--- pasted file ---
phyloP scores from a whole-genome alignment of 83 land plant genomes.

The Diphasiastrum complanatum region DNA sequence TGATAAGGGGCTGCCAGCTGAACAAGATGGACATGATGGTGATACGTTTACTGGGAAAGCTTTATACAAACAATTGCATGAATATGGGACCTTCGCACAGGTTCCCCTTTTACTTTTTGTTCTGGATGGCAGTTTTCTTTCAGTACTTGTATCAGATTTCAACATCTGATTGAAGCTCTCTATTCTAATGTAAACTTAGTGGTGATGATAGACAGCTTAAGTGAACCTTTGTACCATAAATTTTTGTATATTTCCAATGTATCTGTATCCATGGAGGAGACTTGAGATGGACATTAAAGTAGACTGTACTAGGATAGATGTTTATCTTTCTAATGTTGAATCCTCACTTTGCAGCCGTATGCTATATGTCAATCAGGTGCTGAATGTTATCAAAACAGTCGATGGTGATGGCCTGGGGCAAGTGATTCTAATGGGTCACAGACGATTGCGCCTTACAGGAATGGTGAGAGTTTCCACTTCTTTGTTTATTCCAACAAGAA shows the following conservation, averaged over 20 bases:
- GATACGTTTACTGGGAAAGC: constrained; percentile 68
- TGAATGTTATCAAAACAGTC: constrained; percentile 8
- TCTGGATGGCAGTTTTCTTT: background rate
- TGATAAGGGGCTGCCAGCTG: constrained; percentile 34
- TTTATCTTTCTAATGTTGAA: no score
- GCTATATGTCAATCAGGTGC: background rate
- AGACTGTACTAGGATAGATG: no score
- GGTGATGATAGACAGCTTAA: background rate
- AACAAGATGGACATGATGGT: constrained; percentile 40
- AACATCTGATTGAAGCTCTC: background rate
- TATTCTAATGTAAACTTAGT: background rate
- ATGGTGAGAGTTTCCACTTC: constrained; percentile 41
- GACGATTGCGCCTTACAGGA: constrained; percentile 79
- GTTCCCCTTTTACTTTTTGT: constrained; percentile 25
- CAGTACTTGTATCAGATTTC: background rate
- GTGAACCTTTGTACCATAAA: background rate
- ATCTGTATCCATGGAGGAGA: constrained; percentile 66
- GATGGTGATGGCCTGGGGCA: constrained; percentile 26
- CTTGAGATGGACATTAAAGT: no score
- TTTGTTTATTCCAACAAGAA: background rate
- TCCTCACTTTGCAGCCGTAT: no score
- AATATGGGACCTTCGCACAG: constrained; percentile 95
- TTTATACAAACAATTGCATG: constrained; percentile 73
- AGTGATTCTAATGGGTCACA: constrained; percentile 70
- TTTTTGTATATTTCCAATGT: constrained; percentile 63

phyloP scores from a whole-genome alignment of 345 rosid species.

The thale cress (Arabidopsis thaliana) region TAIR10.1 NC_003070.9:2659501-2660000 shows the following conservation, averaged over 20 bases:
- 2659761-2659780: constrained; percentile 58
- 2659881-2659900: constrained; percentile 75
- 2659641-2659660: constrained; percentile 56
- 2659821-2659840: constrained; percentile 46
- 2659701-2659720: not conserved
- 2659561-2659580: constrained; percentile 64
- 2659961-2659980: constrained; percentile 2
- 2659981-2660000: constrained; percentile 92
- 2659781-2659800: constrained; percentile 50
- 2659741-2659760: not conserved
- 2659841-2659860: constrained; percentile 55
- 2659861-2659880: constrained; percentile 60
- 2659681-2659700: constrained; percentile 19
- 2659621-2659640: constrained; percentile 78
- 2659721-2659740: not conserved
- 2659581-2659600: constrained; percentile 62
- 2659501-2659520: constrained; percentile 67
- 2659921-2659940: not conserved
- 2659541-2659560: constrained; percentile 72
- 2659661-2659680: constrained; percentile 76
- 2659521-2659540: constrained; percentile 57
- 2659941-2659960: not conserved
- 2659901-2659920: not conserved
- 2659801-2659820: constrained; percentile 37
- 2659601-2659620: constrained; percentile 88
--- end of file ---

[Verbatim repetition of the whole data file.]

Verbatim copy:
phyloP scores from a whole-genome alignment of 83 land plant genomes.

The Diphasiastrum complanatum region DNA sequence TGATAAGGGGCTGCCAGCTGAACAAGATGGACATGATGGTGATACGTTTACTGGGAAAGCTTTATACAAACAATTGCATGAATATGGGACCTTCGCACAGGTTCCCCTTTTACTTTTTGTTCTGGATGGCAGTTTTCTTTCAGTACTTGTATCAGATTTCAACATCTGATTGAAGCTCTCTATTCTAATGTAAACTTAGTGGTGATGATAGACAGCTTAAGTGAACCTTTGTACCATAAATTTTTGTATATTTCCAATGTATCTGTATCCATGGAGGAGACTTGAGATGGACATTAAAGTAGACTGTACTAGGATAGATGTTTATCTTTCTAATGTTGAATCCTCACTTTGCAGCCGTATGCTATATGTCAATCAGGTGCTGAATGTTATCAAAACAGTCGATGGTGATGGCCTGGGGCAAGTGATTCTAATGGGTCACAGACGATTGCGCCTTACAGGAATGGTGAGAGTTTCCACTTCTTTGTTTATTCCAACAAGAA shows the following conservation, averaged over 20 bases:
- GATACGTTTACTGGGAAAGC: constrained; percentile 68
- TGAATGTTATCAAAACAGTC: constrained; percentile 8
- TCTGGATGGCAGTTTTCTTT: background rate
- TGATAAGGGGCTGCCAGCTG: constrained; percentile 34
- TTTATCTTTCTAATGTTGAA: no score
- GCTATATGTCAATCAGGTGC: background rate
- AGACTGTACTAGGATAGATG: no score
- GGTGATGATAGACAGCTTAA: background rate
- AACAAGATGGACATGATGGT: constrained; percentile 40
- AACATCTGATTGAAGCTCTC: background rate
- TATTCTAATGTAAACTTAGT: background rate
- ATGGTGAGAGTTTCCACTTC: constrained; percentile 41
- GACGATTGCGCCTTACAGGA: constrained; percentile 79
- GTTCCCCTTTTACTTTTTGT: constrained; percentile 25
- CAGTACTTGTATCAGATTTC: background rate
- GTGAACCTTTGTACCATAAA: background rate
- ATCTGTATCCATGGAGGAGA: constrained; percentile 66
- GATGGTGATGGCCTGGGGCA: constrained; percentile 26
- CTTGAGATGGACATTAAAGT: no score
- TTTGTTTATTCCAACAAGAA: background rate
- TCCTCACTTTGCAGCCGTAT: no score
- AATATGGGACCTTCGCACAG: constrained; percentile 95
- TTTATACAAACAATTGCATG: constrained; percentile 73
- AGTGATTCTAATGGGTCACA: constrained; percentile 70
- TTTTTGTATATTTCCAATGT: constrained; percentile 63

phyloP scores from a whole-genome alignment of 345 rosid species.

The thale cress (Arabidopsis thaliana) region TAIR10.1 NC_003070.9:2659501-2660000 shows the following conservation, averaged over 20 bases:
- 2659761-2659780: constrained; percentile 58
- 2659881-2659900: constrained; percentile 75
- 2659641-2659660: constrained; percentile 56
- 2659821-2659840: constrained; percentile 46
- 2659701-2659720: not conserved
- 2659561-2659580: constrained; percentile 64
- 2659961-2659980: constrained; percentile 2
- 2659981-2660000: constrained; percentile 92
- 2659781-2659800: constrained; percentile 50
- 2659741-2659760: not conserved
- 2659841-2659860: constrained; percentile 55
- 2659861-2659880: constrained; percentile 60
- 2659681-2659700: constrained; percentile 19
- 2659621-2659640: constrained; percentile 78
- 2659721-2659740: not conserved
- 2659581-2659600: constrained; percentile 62
- 2659501-2659520: constrained; percentile 67
- 2659921-2659940: not conserved
- 2659541-2659560: constrained; percentile 72
- 2659661-2659680: constrained; percentile 76
- 2659521-2659540: constrained; percentile 57
- 2659941-2659960: not conserved
- 2659901-2659920: not conserved
- 2659801-2659820: constrained; percentile 37
- 2659601-2659620: constrained; percentile 88